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Astronomy/cool temperatures in planet Mercury ?


Dear Prof. Seligman,
  It would be possible, considering the low axial tilt of the planet Mercury (2,1 degrees), that we can get cool temperatures, supportable for human beings, if we put ourselves in a intermediate latitude between the eternal ices of a crater in the planet's north pole ( -189 C) - where it really exists and the sun never comes -, and a area where the sun light begins to reach the planet's soil ( zones of dark and dust) ?
Thank for a answer.
         Bill Plows

There isn't a latitude where normal temperatures are "moderate". Even at the Pole, if you were in full sunlight you'd quickly heat up to several hundred degrees, as would any rocks tilted so they directly faced the Sun. However, if you were in a shady spot not exposed to full sunlight, but only to heat and light reflected from the surrounding area, you might experience moderate temperatures. I say "might" because it would depend on how much of the surrounding topography was directly facing the Sun, how much was in shade, and how much was in sunlight but at a shallow angle. Some shaded areas might have a lot of sunlight reflecting off the surrounding rocks, and experience relatively high temperatures. Others, such as the insides of deep craters completely shielded from the Sun, might have temperatures far below zero (Celsius). And still others, with an intermediate amount of sunlit regions surrounding them, might have the sort of "earthlike" temperatures you are wondering about. However, it would be more a matter of hunting around for a suitably shaded and yet suitably sunny area than looking for a specific latitude where earthlike temperatures were more or less normal. That wouldn't happen just anywhere, regardless of the latitude.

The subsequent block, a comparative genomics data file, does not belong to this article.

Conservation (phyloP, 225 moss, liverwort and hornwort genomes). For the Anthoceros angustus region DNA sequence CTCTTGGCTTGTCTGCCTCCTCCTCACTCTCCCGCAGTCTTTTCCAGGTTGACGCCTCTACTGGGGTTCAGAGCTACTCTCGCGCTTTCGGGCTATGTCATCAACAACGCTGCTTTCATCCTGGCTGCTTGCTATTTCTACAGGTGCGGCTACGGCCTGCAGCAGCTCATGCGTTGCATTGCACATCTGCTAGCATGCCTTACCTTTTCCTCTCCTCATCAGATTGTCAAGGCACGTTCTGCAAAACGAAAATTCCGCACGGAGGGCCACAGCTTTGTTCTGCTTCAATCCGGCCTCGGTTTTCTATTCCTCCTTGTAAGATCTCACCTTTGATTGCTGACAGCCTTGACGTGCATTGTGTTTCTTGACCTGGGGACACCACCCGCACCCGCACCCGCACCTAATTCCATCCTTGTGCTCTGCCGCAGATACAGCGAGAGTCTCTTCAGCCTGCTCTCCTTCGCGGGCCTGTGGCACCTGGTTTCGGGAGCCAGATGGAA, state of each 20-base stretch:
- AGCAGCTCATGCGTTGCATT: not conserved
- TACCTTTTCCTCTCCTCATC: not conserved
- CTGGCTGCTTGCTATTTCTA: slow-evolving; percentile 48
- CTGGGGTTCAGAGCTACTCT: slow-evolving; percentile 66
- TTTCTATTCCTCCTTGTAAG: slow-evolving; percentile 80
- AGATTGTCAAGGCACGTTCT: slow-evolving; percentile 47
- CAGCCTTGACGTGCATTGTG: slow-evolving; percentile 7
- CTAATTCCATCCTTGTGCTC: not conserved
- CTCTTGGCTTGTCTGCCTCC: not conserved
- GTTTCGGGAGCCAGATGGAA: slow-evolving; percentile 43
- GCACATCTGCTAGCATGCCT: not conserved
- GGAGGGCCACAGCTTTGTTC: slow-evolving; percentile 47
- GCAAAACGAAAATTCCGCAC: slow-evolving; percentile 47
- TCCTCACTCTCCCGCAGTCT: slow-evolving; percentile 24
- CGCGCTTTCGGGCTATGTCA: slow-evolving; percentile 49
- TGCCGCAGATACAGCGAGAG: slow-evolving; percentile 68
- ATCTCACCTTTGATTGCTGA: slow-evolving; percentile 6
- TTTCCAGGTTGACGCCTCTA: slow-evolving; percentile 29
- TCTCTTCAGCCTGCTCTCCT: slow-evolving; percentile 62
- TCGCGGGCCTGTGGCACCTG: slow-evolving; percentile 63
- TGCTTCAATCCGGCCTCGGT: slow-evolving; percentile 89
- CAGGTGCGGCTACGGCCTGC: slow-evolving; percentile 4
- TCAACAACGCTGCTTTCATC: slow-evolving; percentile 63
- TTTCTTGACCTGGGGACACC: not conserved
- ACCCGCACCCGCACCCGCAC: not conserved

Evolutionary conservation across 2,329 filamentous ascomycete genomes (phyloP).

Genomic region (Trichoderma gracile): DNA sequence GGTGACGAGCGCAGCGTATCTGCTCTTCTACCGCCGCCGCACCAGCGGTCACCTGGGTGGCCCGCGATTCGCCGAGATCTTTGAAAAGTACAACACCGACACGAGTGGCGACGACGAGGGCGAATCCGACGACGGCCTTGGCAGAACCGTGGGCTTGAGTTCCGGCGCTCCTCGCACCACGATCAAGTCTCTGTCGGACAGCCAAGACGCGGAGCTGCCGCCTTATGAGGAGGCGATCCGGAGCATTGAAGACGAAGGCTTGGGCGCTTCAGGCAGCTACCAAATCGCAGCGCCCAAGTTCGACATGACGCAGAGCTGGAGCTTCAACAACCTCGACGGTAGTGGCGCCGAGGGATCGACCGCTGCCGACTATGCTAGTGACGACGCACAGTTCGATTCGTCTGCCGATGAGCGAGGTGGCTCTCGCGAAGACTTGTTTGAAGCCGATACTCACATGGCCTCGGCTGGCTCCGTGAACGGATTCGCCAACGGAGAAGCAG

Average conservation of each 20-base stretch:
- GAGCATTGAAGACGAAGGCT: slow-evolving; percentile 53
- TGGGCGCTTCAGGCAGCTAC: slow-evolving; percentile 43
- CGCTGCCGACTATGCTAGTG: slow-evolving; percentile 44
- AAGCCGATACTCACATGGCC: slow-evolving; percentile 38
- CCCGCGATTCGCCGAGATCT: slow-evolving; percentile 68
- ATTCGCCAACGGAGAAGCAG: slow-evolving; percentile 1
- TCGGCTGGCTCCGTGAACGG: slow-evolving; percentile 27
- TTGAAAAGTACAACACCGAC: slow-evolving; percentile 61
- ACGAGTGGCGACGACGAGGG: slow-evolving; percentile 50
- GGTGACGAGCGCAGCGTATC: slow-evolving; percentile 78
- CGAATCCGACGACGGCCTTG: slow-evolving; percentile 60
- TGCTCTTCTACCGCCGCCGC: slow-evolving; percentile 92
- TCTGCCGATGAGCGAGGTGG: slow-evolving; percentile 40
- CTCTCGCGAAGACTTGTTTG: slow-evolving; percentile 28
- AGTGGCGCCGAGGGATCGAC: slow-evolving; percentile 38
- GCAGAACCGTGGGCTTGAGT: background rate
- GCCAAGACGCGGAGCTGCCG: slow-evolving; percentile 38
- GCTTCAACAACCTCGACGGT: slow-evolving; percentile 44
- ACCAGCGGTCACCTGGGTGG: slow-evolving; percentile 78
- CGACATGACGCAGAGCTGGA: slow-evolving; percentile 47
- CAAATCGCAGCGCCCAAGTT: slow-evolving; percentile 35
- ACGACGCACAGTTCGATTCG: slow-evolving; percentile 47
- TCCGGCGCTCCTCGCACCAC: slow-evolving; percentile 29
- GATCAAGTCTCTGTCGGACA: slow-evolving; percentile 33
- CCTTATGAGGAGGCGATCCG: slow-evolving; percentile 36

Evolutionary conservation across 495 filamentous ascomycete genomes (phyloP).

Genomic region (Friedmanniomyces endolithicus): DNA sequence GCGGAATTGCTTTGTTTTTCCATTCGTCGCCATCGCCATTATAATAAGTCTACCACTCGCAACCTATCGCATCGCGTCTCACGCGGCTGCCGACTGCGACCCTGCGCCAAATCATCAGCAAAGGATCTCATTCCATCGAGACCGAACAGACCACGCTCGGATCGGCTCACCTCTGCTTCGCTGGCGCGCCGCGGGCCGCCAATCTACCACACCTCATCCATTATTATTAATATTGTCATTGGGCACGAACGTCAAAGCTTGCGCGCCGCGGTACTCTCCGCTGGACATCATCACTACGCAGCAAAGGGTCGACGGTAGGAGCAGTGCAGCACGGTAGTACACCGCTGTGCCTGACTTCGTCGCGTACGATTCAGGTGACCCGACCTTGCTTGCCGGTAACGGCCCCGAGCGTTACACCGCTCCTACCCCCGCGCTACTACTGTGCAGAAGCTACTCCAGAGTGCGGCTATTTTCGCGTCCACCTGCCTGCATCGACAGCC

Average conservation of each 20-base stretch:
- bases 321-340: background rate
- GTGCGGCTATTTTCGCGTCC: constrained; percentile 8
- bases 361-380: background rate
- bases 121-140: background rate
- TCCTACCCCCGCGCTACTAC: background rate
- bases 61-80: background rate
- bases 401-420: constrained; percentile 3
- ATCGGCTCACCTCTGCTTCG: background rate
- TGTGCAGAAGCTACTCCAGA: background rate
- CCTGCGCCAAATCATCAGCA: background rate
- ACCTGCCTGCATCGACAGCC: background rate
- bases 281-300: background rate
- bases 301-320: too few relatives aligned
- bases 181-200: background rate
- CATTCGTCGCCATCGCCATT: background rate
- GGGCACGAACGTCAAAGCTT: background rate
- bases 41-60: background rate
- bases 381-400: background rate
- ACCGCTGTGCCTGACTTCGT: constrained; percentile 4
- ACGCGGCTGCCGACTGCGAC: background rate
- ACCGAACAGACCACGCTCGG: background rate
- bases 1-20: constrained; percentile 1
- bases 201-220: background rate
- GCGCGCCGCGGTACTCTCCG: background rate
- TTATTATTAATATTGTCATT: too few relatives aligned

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Courtney Seligman


I can answer almost any question about astronomy and related sciences, such as physics and geology. I will not answer questions about astrology and similar pseudo-scientific rubbish.


I have been a professor of astronomy for over 40 years, and am working on an online text/encyclopedia of astronomy, and an online catalog of NGC/IC objects.

Astronomical Journal, Publications of the Astronomical Society of the Pacific (too long ago to be really relevant, but you could search for Courtney Seligman on Google Scholar)

I received a BA in astronomy and physics and a MA in astronomy, both from UCLA. I was working on my doctoral dissertation when I started teaching, and discovered that I preferred teaching to research.

Awards and Honors
(too long ago to be relevant, but Phi Beta Kappa and Sigma Xi still keep trying to get me to become a paying member)

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